Charlton's other "superhero" debut in 1973 was Yang. Created in the same push by George Wildman which yielded E-Man, Yang was clearly a story inspired by the television show Kung Fu starring David Carradine, which itself was both spark and result of a wave of interest in martial arts at the time.
Wildman got Charlton veteran writer Joe Gill to supply the scripts and he tapped artist Warren Sattler for the art chores. The latter was an odd move since Charlton had working for them at the time Sanho Kim, an artist ideally suited for this project. (But there's more to that story later.) Sattler's warm and comfortable sytle is a good fit nonetheless.
Yang Volume 1 Number 1 is dated November, 1973 and was published by Charlton Publications. The editor is George Wildman and the cover is by Warren Sattler. The writer is Joe Gill and the interior artwork is also by Sattler. Here's a link to see what else was on the stand when Yang premiered.
Part 1 "The Slave" begins in China in 1890 at the estate of the Mandarin Chung Yuan and his son Chung Hui. A warlord named Chao Ku orders the death of Chung Yuan and Chung Hui is too late to stop the murder. But he does use his considerable martial arts skills to waylay the murderers and following the mandates of his father's final word's puts aside his studies to become "Yang" for his people, a source of good in the lives of his people. He seeks out Chao Ku aboard his junk and comes under attack by Chao Ku's men and Captain Keegan, an American who is working with Chao Ku in his slave industry. Yang vows to meet his father's murderer again but as he leaves the junk he meets Yin Li, Chao Ku's daughter who feigns weakness and then kisses our hero, but she uses a drugged ring which cause Yang to fall to sleep at her feet. Yang is taken a prisoner by Keegan who takes him aboard his clipper ship headed for America. Yang meets the other prisoners and vows to help them. Close to San Francisco, Yang gets topside on the ship and makes a break for escape and dives headlong into the frigid waters.
Part 2 "Yang Meets Yin" begins with Yang swimming in the cold waters off Alcatraz Island, and Captain Keegan assumes weighted with chains the proud Chinese hero must be dead. Yang though comes out of the water at the docks in San Francisco and finds a sympathetic Chinese blacksmith to help remove his chains. He then seeks out Captain Keegan again and finds the evil sailor meeting with Chao Ku and Yin Li, the both of them having come to America too. Yang is captured though and taken before the trio where he then battles for freedom. He escapes with the seeming help of Yin Li, who professes to want to leave the influence of her evil father, but another kiss from the lovely girl and a sting of the ring, and Yang is once again flat out on the floor at her deceitful feet. This time Yang is transported into the interior of the America aboard a train, destined to work on the railroads as slave labor. After a few days of work, he is able to lead a revolt against his masters and after a furious battle that sees the destruction of a train, Yang escapes his captors once again and runs into the broad sprawling landscape that is the American West.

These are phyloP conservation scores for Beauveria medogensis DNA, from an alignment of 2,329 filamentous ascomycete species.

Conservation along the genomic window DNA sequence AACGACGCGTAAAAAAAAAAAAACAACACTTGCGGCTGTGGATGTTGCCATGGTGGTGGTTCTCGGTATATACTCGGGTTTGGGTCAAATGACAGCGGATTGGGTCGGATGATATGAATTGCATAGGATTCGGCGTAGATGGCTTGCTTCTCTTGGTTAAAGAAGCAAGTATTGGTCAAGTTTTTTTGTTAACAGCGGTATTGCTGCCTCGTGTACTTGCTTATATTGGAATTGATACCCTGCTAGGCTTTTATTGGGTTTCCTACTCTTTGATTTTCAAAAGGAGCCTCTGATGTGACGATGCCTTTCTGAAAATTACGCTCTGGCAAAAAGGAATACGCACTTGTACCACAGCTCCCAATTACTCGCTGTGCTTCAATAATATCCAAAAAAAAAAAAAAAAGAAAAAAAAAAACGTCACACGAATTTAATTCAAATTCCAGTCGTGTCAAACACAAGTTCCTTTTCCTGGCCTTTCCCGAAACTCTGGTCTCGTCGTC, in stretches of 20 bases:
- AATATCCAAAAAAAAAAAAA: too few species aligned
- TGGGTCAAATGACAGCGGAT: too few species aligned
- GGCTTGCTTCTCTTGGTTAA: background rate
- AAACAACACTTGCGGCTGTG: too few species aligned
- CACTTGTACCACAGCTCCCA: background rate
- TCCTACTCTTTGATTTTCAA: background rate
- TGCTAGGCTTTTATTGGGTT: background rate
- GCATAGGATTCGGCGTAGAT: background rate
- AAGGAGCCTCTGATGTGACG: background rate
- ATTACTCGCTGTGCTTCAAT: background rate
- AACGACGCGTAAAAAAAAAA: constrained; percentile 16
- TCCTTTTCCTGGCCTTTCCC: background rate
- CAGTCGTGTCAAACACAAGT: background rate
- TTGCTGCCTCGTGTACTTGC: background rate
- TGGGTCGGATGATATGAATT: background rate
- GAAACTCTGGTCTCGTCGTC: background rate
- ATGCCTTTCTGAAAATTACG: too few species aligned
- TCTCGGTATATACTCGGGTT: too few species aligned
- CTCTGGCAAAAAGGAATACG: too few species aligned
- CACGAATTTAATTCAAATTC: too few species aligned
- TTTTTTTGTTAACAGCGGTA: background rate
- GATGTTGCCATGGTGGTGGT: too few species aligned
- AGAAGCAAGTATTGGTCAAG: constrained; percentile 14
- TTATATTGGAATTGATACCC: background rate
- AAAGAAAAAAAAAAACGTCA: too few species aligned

"The Wisdom of Wu" is a one-page text story which relates how villages in China are suffering from many woes. The people of those villages seek out a legendary wise man named "Wu" who they hope will give them an answer to their troubles. Many seek him out and they all descend on his remote location together. He has the people write down their troubles and then switch them and read those troubles to him. The people discover their troubles all sound the same and Wu tells them that they suffer only what man suffers all the time through the ages, and they must take prudent steps to protect themselves and those they love. That is the wisdom of Wu.
To read this issue in its original format, check out this link.
The debut issue of Yang has been reprinted in 1985 when briefly the series was restarted with issue #15 (skipping issue #14 inexplicably) with reprints of old issues.
The first thing a reader has to understand is that despite many claims to the contrary, Yang is not a superhero book. Admittedly it has a kinship to early "Action Hero" books like Thunderbolt and Judomaster, but the mileau of the American West gives this comic a fresh feel that sets apart from traditional superheroics. Yang is just a man who seeks to accomplish noble things, and there's no reason to think that this series is anything other than a Western, a genre Charlton was wonderful at creating.
Warren Sattler creates some very appealing artwork here, his storytelling is impeccable. I could pick a bit at his character designs, especially his rendition of Yin Li, which always seemed oddly modern to me, but overall his comics have an inviting feel to them. Joe Gill's script is an excellent example why this workhorse of a writer is so well regarded in the field today. He wrote a ton of material, and while obviously some of it was solid trash, he could in situations like this make the most of the task he was given.
One irony to my eye at least, is that the infamous wanted poster from the television show Kung Fu which inspired Yang, looks remarkably like Yang as rendered by Sattler.
The whole Taoist Yin-Yang philosophical angle which underpins the story is clever enough. Yang representing the good side of man and Yin Li representing the darker side, two people bonded by emotion but held apart by upbringing and motivation forms a neat tension to follow through the series. I don't pretend to understand how accurate these representations are, but they work for the story purposes here.
Yang will prove to be a reasonably successful series for Charlton eventually, even generating a spin-off later in its run. That series too will be dealt with in these reports.
More to come, though at the time quite a wait was required. Yang would return and he'd bring a bunch of friends with him.